welcomes as our guest Rita Lakin. Rita's career started in television as a writer for shows such as Dr. Kildare, Peyton Place, Mod Squad and Dynasty.

Later, she created and produced her own shows: The Rookies, Flamingo Road and Nightingales and wrote many Movies of the Week and mini-series, some of which are still being aired.

With a life-long passion for writing, Lakin has authored a collection of celebrated novels including the Gladdy Gold Mystery Series, Four Coins of the Kaballah, A Summer Without Boys and short stories; The Woman Who Hated The Bronx. Rita has just published her memoir of her 25 years in Hollywood; The Only Woman in the Room.

She is a lifetime member of the Writer’s Guild of America, Sisters in Crime, Mystery Writers of America and the Author’s Guild. Lakin’s many awards and nominations include the Writer Guild of America (WGA) and Emmy nominations, the Mystery Writer’s of America’s Edgar Allen Poe award, the LEFTY award for best comedy mystery and the Avery Hopwood Award from the University of Michigan.

Norm: Good day Rita and thanks for participating in our interview

How did you get started in writing? What keeps you going?

Rita: I can’t recall a time I wasn’t writing, even as a child. I love writing and even re-writing, that makes it easy to keep going.

Norm: Why do we like to read and watch fiction?

Rita: Entertainment, escape, wanting to get involved, boredom, a lifelong hobby, experiences to share with family and friends, to name a few.

Norm: Where did you get the ideas for your television shows as well as your novels?

Rita: In TV, the series show determined what I might write. Medical shows, cop shows, etc. In movies, there also was a determining factor, like wanting suspense, a medical theme, or heartfelt drama. In my Gladdy Gold novels, Getting Old is Murder, etc, they came out of my wanting to write a valentine for my mother as well as deal with aging in America. At the same time, I get to write comedy, something I’ve always wanted to do, but couldn’t in TV. For my gothic thriller, Four Coins of the Kaballah, the idea came from a phrase I read in a reference book, which triggered the whole novel. A Summer Without Boys came from a real life experience.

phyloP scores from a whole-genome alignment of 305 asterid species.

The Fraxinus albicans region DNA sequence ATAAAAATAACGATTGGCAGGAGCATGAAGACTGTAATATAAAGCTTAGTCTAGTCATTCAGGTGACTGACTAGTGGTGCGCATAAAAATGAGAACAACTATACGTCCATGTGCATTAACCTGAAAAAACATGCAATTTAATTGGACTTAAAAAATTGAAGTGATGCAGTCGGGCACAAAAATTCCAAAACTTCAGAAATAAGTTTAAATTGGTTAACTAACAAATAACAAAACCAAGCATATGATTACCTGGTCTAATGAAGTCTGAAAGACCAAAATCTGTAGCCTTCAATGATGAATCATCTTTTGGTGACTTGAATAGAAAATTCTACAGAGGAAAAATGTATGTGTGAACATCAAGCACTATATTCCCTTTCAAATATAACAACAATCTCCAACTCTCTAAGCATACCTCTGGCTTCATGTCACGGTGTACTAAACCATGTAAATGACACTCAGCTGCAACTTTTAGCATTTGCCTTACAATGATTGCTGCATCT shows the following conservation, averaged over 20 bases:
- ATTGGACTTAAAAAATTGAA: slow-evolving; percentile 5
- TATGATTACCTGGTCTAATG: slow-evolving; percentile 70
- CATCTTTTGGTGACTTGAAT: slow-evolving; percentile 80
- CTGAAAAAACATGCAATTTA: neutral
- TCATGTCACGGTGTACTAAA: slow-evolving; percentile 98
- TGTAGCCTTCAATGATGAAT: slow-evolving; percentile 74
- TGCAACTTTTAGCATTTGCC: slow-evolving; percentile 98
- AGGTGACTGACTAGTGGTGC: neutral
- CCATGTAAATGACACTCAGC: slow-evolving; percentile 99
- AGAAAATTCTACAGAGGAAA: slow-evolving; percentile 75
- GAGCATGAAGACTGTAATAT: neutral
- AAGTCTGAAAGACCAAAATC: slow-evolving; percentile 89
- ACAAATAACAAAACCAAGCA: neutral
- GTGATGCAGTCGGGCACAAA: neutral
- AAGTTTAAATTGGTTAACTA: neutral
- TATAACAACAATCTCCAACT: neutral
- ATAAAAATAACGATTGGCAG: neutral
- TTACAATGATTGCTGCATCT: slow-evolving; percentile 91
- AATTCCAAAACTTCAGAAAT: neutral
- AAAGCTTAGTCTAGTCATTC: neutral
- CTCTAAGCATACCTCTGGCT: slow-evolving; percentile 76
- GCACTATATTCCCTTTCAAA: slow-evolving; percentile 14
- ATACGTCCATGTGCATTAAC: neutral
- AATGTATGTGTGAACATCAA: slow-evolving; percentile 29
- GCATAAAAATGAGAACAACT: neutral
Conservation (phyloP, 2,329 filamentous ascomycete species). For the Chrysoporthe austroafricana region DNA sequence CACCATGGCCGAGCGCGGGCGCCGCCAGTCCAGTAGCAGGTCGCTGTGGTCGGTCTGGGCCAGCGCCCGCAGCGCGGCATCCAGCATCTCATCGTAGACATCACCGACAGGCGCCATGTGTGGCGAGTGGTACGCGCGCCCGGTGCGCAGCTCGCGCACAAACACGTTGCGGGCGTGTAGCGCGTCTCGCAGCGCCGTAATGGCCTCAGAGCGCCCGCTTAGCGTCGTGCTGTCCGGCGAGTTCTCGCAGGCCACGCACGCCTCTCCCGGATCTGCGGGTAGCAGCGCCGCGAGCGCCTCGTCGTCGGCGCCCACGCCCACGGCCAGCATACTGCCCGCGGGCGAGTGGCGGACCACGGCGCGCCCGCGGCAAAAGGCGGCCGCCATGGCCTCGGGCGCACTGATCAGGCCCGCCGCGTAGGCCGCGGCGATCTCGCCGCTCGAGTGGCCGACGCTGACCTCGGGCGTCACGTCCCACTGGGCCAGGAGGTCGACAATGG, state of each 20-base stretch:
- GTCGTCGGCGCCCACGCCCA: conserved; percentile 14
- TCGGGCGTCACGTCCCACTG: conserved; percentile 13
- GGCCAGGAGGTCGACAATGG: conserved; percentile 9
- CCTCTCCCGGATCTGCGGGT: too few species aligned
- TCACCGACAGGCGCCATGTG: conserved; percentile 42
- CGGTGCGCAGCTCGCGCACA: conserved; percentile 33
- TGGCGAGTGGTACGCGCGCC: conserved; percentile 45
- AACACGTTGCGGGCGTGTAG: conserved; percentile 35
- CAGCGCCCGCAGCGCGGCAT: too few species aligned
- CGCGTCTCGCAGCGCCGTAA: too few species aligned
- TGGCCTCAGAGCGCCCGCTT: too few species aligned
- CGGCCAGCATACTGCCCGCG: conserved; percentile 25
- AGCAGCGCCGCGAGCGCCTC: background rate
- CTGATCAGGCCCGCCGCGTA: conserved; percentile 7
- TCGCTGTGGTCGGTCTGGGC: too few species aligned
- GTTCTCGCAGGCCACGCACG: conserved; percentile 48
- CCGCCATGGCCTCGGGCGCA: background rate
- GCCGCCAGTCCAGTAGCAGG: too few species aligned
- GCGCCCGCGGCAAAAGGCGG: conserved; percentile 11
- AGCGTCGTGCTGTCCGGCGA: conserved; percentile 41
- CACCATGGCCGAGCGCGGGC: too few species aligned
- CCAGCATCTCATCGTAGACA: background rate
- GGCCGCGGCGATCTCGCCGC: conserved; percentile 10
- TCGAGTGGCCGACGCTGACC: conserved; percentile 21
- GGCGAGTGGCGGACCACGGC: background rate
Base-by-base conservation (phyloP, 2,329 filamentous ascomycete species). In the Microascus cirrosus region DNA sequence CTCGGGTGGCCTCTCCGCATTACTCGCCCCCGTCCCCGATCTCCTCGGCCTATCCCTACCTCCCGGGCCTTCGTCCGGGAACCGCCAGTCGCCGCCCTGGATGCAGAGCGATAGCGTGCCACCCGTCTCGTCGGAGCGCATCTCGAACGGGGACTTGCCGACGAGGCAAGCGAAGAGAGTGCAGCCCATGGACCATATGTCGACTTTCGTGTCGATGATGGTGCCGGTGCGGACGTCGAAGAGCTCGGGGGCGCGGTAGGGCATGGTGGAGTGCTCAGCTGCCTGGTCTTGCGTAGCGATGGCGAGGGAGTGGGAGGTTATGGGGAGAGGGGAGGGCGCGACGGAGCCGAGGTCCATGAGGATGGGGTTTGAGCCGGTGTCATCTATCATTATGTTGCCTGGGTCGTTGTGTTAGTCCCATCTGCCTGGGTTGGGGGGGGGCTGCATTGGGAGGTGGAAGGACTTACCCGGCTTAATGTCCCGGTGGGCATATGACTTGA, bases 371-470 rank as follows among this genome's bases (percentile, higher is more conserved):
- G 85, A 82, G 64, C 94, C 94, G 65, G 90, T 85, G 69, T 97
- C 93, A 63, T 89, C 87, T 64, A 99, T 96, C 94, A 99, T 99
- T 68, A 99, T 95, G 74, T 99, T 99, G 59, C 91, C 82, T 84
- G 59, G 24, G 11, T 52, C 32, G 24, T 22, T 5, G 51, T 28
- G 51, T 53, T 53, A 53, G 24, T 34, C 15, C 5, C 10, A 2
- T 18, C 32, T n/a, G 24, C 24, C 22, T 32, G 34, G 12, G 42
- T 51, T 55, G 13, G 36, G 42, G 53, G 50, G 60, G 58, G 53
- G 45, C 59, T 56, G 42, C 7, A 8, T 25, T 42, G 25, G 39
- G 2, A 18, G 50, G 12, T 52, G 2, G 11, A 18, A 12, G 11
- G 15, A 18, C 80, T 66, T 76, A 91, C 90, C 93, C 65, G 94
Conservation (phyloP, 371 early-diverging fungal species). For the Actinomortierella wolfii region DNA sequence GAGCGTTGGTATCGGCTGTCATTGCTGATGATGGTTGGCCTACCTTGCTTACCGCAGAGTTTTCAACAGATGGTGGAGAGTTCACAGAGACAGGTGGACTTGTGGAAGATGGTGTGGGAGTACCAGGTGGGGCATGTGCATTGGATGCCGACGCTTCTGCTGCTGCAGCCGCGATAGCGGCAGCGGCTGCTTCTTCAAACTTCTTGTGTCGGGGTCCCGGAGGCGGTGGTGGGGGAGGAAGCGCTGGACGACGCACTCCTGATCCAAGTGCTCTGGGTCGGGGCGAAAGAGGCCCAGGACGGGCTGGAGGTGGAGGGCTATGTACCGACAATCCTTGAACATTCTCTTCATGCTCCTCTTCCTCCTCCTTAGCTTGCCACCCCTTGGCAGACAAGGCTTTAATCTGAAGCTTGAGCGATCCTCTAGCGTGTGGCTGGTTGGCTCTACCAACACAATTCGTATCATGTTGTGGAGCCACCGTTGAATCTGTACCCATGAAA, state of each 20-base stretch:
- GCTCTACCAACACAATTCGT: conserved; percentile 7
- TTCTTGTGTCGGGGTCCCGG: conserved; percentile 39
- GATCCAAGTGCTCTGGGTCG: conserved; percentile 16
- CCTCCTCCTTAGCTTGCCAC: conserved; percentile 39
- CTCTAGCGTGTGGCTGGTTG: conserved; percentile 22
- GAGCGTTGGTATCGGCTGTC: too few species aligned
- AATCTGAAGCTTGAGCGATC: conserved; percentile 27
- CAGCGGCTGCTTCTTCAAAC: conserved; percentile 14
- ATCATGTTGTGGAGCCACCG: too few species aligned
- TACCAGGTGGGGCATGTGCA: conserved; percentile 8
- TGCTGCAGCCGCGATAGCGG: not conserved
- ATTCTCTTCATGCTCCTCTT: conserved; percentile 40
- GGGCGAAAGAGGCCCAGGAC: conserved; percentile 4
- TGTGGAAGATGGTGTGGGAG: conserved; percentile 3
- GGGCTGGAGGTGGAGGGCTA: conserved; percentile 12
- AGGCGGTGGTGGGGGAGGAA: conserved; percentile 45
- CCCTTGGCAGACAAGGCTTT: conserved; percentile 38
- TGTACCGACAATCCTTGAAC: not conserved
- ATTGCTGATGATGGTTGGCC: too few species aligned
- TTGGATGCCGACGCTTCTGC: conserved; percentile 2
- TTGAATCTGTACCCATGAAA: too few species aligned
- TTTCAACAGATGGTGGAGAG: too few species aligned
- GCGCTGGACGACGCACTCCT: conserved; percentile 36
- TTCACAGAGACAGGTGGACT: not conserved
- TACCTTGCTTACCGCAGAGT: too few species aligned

Norm: How would you rate and compare television writing today as compared when you were an active television writer?

Rita:. A world of difference. How would you compare an old Model T Ford with any car of today? Cable opened up TV to anything and everything feature films could do. Barriers are gone. There’s sex, strong language, much more complex plotting and more sophisticated excellent writing. The TV of my time was bland (one prime example would be the “sex” scene I wrote for Peyton Place).

Norm: What's the biggest mistake you've made as a writer?

Rita: I was young and naïve when I worked in TV. Because I was a woman of that certain era, I didn’t learn to stand up for myself and my ideas for quite some years.

Norm: What was the difference for you in writing for television compared to writing novels?

Rita: It’s a big difference! TV was much easier for me. Novels expect much more detail, and descriptions. I was used to saying -- call transportation and send me a car, rather than spend a page describing one. Want characters? I had real people. Call casting. Get me Mia Farrow. I liked the challenge of the subtext and the skill of dramatizing with dialogue and describing action, then leaving it up to the actor and director to show what I was expressing. But on the other hand, what I love about writing novels is having the power to use words beautifully and meaningfully.

Norm: What are the most important characteristics of an author?

Rita: Honesty to the reader. Especially when writing mysteries. Readers hate being cheated by poor plotting and false clues. And in writing a memoir, being honest about how I lived my life.

Norm: Could you briefly tell us about your most recent book, The Only Woman in the Room?? What purpose do you believe your book serves and what matters to you about the story?

Rita: Once I realized how few women were writing in TV when I was there, I felt I had something to say to the young women of today, and showing them how it once was. And how we were the first to tackle important life issues, feminist issues, race issues, gender, without realizing we were pioneers. It was also all about an era that is long gone. And about people who should be remembered who did so much.

Norm: Where can our readers find out more about you and your writing?

Rita: All the usual places, my WEBSITE, Wikipedia, IMDB and from all the nice people who put me in Facebook, etc.

Norm: After your phenomenal success as a writer, what, if anything, remains "undone" for you? What is the one thing you haven't done, that you are still "itching" to accomplish?"

Rita: Thanks, but I don’t see myself as having phenomenal success, but I sure did try to do a good job. I no longer “itch,” but for my fans who keep asking, I should write more Gladdy books. I don’t want my latest title to be my last (Getting Old Can Kill you).

Norm: Thanks once again and good luck with all of your future endeavours.

Follow Here To Read Norm's Review of The Only Woman in the Room